return $value_to_filter; // returning a value is a must for filters

}

Make sure your custom filter is not placed before the value it is intended to filter is declared while you are defining it. The filtered value will be replaced by the default value if the filter is not placed correctly.

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Trying Your Hands on Hooks, Must Remember…

When used alone, a WordPress hook has no effect. Waiting for a hook function to activate it, it just idles in the code. You need to call atleast two functions to use a hook.

In order to use a callback function, you must first register the hook with a hook function. The callback function, which you previously indicated in the hook function, then needs to be defined. Every time the hook is activated by WordPress, this callback function is launched.

Grouping these functions would be a good idea.

Hook functions for actions and filters differ. We will refer to them as Action Functions and Filter Functions from this point forward. So far we have explored hooks definition, their types, and syntax; let’s now add function code and use these hooks to add something new or filter existing features.

WooCommerce Default Hooks Available

As I have quoted before, WooCommerce already comes with a huge number of hooks of its own. These hooks allow admin to access specific corners of WooCommerce pages for customization.

So what are those hooks? And, how can we find them?

To check the full WordPress Hooks list, Click Here

But to see them directly on the WooCommerce pages, the admin or developer can take the help of plugins such as “Show hooks“.

This plugin adds a new menu “Show Hooks” in the vertical menu bar of the WordPress dashboard.

In order to display a listful of hooks, click on Show Hooks.

show hooks

This way you could find out the most suitable hook for yourself and use it to add the required content through action hook or change behavior through filter hooks.

[Bonus] A Non-Coders Way To Add Content Using HookMeUp?

Coding sucks!

And, neither every store-owner is a developer nor they can afford developers every time.

So, we have another easy way to customize the WooCommerce store using hooks without touching coding; all by using the plugin “HookMeUp

With this, using hooks turns far easier. But, not every hook is accessible using it; hopefully, all those hooks that make sense can be.

Installation and activation — the same as every other plugin.

To use it:

Go to Customize.

woocommerce hooks customize

A page will open up. Click on the “WooCommerce Hooks” menu.

woo hooks

woo hooks customization

Once you click on the WooCommerce Hooks, a list of pages will appear as shown on the right side of the above image.

This plugin allows you to access specific WooCommerce hooks, from those listed pages.

Let’s do it and see how it works.

Consider our present product which looks like.

easy shop

No on-demand customization can be performed here, as this a single product based page. All we have is the product image, product name, description, and other things that come with WooCommerce for every WooCommerce product.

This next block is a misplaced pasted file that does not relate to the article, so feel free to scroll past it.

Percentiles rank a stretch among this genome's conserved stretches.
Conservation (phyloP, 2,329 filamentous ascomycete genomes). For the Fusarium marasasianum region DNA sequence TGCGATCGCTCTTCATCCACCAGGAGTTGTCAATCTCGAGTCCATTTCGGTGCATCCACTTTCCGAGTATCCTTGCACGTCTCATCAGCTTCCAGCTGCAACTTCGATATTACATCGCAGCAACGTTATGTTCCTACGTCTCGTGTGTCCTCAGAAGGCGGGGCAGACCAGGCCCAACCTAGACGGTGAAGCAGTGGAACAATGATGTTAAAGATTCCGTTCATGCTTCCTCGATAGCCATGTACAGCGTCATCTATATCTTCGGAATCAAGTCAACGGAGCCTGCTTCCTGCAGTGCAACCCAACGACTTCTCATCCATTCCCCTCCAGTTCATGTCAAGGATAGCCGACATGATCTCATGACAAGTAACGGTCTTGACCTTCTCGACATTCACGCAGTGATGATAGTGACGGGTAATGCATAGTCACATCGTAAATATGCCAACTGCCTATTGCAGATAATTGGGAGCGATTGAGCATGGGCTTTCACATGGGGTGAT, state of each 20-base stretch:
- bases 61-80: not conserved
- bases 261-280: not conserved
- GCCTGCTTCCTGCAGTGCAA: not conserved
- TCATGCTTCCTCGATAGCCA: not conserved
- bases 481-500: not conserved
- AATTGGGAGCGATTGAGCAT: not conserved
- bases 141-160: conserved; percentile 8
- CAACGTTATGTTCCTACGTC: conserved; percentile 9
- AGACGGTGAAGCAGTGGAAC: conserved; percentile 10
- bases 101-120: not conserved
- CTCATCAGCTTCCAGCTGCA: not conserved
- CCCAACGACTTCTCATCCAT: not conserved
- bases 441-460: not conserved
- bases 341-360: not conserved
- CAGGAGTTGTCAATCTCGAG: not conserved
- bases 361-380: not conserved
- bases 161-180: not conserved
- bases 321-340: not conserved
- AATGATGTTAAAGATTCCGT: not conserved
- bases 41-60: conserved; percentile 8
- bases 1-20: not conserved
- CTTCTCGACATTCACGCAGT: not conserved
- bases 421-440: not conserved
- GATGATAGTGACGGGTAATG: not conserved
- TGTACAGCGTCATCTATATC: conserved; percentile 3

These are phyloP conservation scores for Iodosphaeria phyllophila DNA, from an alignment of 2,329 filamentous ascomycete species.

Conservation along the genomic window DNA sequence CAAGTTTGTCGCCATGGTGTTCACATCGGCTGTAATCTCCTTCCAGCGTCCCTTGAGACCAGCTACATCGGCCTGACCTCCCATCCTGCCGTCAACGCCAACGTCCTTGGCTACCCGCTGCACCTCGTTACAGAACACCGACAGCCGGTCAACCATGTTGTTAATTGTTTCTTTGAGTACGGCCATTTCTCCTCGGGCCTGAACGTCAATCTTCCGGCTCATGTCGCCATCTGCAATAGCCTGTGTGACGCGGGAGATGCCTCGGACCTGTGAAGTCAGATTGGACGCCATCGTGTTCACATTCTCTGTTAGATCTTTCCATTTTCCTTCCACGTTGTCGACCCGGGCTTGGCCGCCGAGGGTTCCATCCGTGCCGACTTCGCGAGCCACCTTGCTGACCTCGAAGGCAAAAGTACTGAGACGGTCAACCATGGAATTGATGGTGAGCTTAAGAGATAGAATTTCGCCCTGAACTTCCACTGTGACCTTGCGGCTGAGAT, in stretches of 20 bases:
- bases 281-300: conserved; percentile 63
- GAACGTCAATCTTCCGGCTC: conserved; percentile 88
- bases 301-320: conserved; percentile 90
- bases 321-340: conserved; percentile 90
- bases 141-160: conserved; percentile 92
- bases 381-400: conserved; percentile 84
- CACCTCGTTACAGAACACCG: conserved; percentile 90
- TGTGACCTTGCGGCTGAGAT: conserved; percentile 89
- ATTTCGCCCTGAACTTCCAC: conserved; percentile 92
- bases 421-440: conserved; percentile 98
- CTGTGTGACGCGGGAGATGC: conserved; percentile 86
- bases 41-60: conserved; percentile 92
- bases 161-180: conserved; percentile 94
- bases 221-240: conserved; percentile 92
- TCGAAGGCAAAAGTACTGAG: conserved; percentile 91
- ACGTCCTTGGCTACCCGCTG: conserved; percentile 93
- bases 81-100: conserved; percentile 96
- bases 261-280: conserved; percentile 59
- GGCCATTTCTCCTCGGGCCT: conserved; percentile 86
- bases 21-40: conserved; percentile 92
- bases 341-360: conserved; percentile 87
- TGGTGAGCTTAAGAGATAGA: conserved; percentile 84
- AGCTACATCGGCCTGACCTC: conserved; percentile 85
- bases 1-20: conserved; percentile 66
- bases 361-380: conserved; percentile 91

Now let’s give it a more worthy look, and make it more sales promising.

First, let’s check the available Hooks, which we can access using this plugin.

hooks for woo

We will use four of these hooks.

  1. woocommece_before_single_product
  2. woocommerce_before_add_to_cart_form
  3. woocommerce_after_add_to_cart_form
  4. woocommerce_share

These are the things we would be adding using these hooks respectively.

  1. Back to product categories link
  2. The free shipping threshold value
  3. Payment gateways logo
  4. Link to the refund policy of the store.

To do it

From the left panel, click on the down arrow of the listed hooks. An editor panel will appear.

Use the editor to add text, link, media, table, and modify them in whatever way using the available option.

Finally, after editing, our product page will look like this:

product page

Conclusion

So, after reading this guide on WooCommerce Hooks; I hope you’re now aware of a developer’s level of store optimization.

Now, you can access the targeted location of your store from the product page, the home page, categories, cart, payment to every single page of your store, and add required features to that location using hooks.

You don’t need plugins for every little feature?

Further, what makes these hooks so useful is that they remain unaffected after the update of the theme or main files.

I hope this article was helpful. If there is anything else that you would like to ask, you can ask in the comments section.

About the Author: Bhagyashree A Awasthi

A dev-turned-writer, Bhagyashree. She has been this way because of her passion for reading and blogging. She has always been an avid reader of; books, narratives, etc. Her urge to explore new things is what fuel her enthusiasm. Reading, being outside, and traveling are her favorite free time activities. Rather than just a mere profession, she views content creation as an emotion.

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5 Comments

  1. R.D.Marketing October 13, 2021 at 11:22 am - Reply

    good

    • aneesahmad October 22, 2021 at 10:31 am - Reply

      Thank you!

  2. Ivan Ignjatovic October 23, 2021 at 10:45 am - Reply

    add_action( ‘woocommerce_single_product_summary’, ‘woocommerce_template_single_title’, 5 );
    What is this number 5?

    • aneesahmad October 25, 2021 at 12:17 pm - Reply

      Hello Ignjatovic,
      In the above code function, no. 5 depicts the priority basically. As per the denotation syntax, it is actually-
      add_action( string $hook_name, callable $callback, int $priority = 10, int $accepted_args = 1 )
      Please refer to the following reference resource[https://developer.wordpress.org/reference/functions/add_action/] for a more detailed explanation and understanding. Lastly, thank you for reading the post.

  3. Maria Khan May 19, 2022 at 6:59 am - Reply

    The hooks in WooCommerce limit your store’s true potential. You may build your store structure and add some essential features, but adding the extra features your competitors already have is impossible unless you use WooCommerce hooks.